SpaceX, the independents space exploration programme backed by billionaire Elon Musk, has won a $1bn (£660m) investment from Google and Fidelity Investments to boost innovation in space transport and satellite manufacturing.
The cash injection represents nearly 10% ownership in the spaceship manufacturer, valuing it close to $10bn (£6.6bn).
SpaceX, which stands for Space Exploration Technologies, hit the headlines earlier this month when its Falcon 9 rocket launched supplies to the International Space Station but its efforts to land the booster on a barge, in a bid to reuse it, failed.
The company has huge ambitions, with its founder Elon Musk aiming to fly people to Mars within the next 12 years.
Google’s investment is more about growing revenue closer to home, with the owner of the largest internet search engine and digital ad network buying out satellite firm Skybox Imaging last year.
Google, like Musk, has embraced the idea of using satellites to provide internet access to remote parts of the Earth, although Google’s project had previously relied on the use of high-altitude balloons.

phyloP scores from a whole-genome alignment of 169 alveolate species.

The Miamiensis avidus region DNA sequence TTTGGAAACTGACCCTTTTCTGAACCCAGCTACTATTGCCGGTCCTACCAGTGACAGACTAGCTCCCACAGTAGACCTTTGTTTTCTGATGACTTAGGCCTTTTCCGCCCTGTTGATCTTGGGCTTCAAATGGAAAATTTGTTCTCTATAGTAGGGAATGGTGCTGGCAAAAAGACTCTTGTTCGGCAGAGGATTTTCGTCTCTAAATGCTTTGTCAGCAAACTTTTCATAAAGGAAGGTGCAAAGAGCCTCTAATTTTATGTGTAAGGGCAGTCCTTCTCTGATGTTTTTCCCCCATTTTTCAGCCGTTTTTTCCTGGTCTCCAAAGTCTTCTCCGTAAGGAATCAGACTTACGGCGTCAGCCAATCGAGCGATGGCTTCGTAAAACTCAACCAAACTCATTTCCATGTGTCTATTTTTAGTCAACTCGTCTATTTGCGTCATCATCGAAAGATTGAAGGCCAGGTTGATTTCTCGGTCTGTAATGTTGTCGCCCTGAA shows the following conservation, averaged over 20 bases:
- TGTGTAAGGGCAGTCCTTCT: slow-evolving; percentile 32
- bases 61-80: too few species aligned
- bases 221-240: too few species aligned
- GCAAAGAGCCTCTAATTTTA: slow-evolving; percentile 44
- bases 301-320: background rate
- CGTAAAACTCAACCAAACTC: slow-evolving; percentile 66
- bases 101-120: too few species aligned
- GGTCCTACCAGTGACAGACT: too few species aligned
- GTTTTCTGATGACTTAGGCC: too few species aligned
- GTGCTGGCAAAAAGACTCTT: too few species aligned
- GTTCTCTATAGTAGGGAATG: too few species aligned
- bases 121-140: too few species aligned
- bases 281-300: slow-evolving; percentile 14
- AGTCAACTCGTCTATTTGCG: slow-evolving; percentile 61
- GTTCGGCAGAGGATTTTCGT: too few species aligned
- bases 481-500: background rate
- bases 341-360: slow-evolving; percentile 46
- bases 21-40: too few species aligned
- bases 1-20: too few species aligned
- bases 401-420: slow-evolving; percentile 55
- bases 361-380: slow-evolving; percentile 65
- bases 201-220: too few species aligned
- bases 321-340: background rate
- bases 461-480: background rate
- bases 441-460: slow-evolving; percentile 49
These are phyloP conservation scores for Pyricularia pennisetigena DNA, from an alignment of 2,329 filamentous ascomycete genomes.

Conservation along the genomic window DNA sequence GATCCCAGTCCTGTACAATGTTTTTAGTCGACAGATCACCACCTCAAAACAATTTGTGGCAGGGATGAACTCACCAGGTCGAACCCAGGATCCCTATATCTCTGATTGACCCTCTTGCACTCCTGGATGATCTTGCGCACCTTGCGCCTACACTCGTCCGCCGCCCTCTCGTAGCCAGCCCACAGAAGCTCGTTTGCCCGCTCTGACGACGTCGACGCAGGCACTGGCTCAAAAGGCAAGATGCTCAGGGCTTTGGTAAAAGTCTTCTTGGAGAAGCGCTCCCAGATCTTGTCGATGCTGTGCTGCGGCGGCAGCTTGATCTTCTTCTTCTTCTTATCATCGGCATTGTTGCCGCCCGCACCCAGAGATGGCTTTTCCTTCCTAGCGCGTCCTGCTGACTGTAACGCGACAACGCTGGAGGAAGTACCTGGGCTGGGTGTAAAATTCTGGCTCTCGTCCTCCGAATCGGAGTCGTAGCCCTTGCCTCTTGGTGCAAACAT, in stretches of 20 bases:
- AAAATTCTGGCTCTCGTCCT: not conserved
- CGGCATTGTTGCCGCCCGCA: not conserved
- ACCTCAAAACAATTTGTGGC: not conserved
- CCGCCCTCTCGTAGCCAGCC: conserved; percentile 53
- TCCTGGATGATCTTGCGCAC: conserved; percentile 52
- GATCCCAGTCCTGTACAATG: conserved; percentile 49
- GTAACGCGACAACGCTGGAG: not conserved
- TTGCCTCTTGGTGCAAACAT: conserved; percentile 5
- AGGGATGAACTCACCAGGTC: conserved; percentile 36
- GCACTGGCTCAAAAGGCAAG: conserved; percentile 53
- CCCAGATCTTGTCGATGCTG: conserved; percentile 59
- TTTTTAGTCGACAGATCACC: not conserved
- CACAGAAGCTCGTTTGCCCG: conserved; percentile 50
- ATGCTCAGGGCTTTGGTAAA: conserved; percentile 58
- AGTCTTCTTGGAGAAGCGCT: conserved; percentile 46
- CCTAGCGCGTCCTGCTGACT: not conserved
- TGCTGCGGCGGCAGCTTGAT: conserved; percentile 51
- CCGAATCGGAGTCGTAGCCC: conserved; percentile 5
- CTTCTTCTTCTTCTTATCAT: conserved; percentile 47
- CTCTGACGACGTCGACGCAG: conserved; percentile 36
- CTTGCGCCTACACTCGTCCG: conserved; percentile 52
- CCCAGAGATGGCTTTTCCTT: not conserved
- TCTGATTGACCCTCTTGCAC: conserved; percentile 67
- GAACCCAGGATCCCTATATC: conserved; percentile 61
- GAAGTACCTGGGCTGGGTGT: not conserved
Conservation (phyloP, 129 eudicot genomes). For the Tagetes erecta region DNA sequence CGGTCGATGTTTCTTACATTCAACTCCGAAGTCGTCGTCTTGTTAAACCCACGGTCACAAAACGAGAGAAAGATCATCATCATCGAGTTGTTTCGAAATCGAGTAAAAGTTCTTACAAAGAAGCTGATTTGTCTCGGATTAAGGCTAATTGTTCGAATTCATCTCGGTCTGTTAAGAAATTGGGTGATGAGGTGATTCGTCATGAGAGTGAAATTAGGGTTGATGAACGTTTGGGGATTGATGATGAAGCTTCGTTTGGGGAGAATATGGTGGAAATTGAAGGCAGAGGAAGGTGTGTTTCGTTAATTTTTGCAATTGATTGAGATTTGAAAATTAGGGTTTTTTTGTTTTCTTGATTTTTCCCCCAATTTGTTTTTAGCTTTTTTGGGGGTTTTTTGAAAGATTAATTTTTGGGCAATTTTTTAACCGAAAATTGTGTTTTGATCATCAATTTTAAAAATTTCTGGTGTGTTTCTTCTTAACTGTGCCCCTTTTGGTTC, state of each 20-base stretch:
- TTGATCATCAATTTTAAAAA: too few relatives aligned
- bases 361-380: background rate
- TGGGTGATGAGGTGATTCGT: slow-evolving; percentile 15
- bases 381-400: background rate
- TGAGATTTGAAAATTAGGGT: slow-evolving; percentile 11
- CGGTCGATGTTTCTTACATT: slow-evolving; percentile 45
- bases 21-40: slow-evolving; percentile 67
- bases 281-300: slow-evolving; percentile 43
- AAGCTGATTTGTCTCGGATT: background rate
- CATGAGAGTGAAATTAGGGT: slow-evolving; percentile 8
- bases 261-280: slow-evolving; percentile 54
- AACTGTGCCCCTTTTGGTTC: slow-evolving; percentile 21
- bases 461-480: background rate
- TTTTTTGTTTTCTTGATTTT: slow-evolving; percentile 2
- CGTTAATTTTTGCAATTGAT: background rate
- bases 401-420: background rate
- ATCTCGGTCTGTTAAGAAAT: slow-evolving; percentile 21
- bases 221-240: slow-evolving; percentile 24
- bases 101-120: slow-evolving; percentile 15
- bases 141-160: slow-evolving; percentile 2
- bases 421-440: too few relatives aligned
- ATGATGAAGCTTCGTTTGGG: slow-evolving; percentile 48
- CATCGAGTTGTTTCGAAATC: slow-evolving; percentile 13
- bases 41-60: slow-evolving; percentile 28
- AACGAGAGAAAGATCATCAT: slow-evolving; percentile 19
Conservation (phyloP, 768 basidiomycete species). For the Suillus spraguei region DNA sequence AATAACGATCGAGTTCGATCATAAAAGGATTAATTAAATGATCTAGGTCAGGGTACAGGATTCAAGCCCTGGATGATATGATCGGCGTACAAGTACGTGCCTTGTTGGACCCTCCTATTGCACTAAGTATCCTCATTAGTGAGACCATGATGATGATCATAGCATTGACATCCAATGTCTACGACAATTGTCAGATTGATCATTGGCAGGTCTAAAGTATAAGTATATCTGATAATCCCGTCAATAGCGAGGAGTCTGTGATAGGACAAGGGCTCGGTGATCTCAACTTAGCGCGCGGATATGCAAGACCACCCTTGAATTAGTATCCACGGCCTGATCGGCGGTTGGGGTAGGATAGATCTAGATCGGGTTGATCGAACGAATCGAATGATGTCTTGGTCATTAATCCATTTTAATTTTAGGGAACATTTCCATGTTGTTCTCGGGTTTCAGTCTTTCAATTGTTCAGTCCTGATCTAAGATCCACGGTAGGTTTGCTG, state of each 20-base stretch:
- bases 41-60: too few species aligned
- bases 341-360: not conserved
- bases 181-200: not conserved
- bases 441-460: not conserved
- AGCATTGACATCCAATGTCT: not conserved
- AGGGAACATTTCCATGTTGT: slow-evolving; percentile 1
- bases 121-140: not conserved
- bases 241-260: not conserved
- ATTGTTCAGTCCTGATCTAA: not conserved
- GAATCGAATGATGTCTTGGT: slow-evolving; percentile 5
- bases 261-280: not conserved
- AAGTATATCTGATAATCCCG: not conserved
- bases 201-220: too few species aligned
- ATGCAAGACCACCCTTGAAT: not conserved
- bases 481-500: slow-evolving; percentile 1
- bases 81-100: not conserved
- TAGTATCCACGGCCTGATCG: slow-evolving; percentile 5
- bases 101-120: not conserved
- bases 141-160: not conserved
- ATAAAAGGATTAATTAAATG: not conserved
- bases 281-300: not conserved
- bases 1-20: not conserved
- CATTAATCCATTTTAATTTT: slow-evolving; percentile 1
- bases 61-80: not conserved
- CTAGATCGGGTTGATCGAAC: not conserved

Its corporate development head Donald Harrison is to join SpaceX’s board of directors as part of its investment.
Google said: “Space-based applications, like imaging satellites, can help people more easily access important information, so we’re excited to support SpaceX’s growth as it develops new launch technologies.”
Musk, who is also the chief executive of US electric carmaker Telsa Motors, has spoken about using satellites to provide internet access around the globe.
SpaceX was founded by him in 2002 and he has also been vocal about his ultimate goal of colonising Mars.
Google, meanwhile, has been increasing its presence in the aerospace sector. In June, it bought satellite company Skybox Imaging for $500m.
Google and Fidelity join existing investors Founders Fund, Draper Fisher Jurvetson, Valor Equity Partners and Capricorn, SpaceX said.